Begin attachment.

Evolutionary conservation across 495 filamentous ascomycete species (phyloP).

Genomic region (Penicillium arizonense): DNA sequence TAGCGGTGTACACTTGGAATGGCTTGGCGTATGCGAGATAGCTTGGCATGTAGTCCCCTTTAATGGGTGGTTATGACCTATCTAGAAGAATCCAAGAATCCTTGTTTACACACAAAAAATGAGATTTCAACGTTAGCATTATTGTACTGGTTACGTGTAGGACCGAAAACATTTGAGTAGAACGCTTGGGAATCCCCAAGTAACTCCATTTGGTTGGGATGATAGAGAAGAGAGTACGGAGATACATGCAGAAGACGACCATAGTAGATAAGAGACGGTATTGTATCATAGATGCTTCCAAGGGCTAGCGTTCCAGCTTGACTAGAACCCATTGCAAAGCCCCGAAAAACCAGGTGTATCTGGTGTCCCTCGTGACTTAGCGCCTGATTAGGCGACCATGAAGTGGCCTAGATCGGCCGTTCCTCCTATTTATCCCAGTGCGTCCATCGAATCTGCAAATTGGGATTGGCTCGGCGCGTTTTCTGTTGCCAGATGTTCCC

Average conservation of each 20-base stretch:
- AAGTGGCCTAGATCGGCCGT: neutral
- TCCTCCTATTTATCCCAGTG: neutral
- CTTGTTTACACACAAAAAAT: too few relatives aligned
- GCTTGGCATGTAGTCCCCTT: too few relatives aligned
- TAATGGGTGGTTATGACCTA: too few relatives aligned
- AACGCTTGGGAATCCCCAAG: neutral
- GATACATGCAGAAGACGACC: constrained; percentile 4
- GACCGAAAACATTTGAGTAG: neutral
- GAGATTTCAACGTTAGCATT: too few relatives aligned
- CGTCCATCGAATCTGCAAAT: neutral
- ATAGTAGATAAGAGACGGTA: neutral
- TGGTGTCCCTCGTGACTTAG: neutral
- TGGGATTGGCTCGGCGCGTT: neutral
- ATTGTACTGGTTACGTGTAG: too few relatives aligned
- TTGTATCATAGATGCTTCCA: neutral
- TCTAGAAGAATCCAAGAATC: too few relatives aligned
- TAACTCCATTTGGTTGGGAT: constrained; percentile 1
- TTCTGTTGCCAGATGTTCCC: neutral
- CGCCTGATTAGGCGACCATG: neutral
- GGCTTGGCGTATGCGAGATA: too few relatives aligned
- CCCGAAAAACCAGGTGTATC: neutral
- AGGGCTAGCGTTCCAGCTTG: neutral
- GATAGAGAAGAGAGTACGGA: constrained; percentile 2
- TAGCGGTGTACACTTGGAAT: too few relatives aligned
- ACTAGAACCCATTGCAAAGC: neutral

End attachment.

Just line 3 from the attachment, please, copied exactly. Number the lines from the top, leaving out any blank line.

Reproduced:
Average conservation of each 20-base stretch: